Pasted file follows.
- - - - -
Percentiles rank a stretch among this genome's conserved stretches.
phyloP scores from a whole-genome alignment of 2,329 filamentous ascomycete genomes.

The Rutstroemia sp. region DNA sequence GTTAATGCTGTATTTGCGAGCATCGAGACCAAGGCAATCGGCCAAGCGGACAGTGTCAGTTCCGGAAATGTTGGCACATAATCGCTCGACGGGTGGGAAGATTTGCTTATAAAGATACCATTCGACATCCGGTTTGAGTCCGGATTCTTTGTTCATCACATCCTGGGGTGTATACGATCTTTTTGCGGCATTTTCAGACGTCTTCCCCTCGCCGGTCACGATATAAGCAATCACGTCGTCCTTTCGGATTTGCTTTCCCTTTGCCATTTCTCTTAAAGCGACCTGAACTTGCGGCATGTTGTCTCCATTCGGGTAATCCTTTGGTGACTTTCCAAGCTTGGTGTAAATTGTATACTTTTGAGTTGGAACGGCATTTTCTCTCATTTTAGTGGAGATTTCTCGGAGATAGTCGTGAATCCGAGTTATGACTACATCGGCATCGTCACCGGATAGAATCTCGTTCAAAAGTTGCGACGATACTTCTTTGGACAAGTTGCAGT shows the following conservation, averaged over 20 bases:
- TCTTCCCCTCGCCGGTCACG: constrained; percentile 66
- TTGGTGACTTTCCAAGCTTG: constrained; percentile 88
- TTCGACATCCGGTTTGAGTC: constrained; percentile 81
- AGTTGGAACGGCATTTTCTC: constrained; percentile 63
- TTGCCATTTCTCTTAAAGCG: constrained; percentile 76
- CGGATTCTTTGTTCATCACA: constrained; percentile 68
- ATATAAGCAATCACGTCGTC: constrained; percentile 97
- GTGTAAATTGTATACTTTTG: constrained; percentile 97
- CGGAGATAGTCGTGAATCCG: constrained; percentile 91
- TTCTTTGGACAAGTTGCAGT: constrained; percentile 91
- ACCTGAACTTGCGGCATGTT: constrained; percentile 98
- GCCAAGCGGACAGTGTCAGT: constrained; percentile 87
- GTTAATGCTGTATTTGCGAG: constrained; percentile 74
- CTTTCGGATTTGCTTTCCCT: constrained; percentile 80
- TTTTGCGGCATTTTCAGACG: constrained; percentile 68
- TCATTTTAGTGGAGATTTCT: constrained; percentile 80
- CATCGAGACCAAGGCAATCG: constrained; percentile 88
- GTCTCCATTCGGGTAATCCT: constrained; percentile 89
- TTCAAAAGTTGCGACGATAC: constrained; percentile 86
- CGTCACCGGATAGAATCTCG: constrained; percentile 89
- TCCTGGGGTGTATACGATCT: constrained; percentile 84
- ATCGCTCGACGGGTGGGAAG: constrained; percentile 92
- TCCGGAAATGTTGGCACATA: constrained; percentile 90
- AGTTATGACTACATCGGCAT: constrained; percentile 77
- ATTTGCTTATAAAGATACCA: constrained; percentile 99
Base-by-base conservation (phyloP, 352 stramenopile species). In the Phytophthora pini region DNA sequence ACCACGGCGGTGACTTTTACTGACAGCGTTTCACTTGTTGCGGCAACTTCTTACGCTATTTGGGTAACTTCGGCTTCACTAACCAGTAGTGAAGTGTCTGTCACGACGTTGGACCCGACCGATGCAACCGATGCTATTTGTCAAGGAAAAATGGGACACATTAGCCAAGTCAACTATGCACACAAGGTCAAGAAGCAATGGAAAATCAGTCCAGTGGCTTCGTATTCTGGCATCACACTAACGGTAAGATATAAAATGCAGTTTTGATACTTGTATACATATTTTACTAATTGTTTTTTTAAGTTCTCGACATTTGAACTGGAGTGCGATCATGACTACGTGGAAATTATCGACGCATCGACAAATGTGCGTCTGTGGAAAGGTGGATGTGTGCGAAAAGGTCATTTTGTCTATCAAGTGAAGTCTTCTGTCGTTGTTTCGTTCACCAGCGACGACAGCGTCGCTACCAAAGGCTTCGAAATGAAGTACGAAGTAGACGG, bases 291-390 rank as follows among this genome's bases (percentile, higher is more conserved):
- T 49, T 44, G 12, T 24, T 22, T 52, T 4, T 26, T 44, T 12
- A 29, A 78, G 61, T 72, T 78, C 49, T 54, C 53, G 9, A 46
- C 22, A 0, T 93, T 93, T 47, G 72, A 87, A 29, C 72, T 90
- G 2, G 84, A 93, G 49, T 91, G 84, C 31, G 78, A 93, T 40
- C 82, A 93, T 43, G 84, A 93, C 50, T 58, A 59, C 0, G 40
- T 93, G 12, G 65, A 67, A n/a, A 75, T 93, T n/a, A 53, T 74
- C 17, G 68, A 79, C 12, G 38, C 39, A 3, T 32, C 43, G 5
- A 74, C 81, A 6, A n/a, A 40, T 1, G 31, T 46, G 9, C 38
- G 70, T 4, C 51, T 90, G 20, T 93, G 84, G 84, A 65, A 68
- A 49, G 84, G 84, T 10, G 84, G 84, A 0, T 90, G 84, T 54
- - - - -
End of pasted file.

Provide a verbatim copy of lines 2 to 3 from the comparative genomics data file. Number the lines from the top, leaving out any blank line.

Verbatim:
phyloP scores from a whole-genome alignment of 2,329 filamentous ascomycete genomes.

The Rutstroemia sp. region DNA sequence GTTAATGCTGTATTTGCGAGCATCGAGACCAAGGCAATCGGCCAAGCGGACAGTGTCAGTTCCGGAAATGTTGGCACATAATCGCTCGACGGGTGGGAAGATTTGCTTATAAAGATACCATTCGACATCCGGTTTGAGTCCGGATTCTTTGTTCATCACATCCTGGGGTGTATACGATCTTTTTGCGGCATTTTCAGACGTCTTCCCCTCGCCGGTCACGATATAAGCAATCACGTCGTCCTTTCGGATTTGCTTTCCCTTTGCCATTTCTCTTAAAGCGACCTGAACTTGCGGCATGTTGTCTCCATTCGGGTAATCCTTTGGTGACTTTCCAAGCTTGGTGTAAATTGTATACTTTTGAGTTGGAACGGCATTTTCTCTCATTTTAGTGGAGATTTCTCGGAGATAGTCGTGAATCCGAGTTATGACTACATCGGCATCGTCACCGGATAGAATCTCGTTCAAAAGTTGCGACGATACTTCTTTGGACAAGTTGCAGT shows the following conservation, averaged over 20 bases: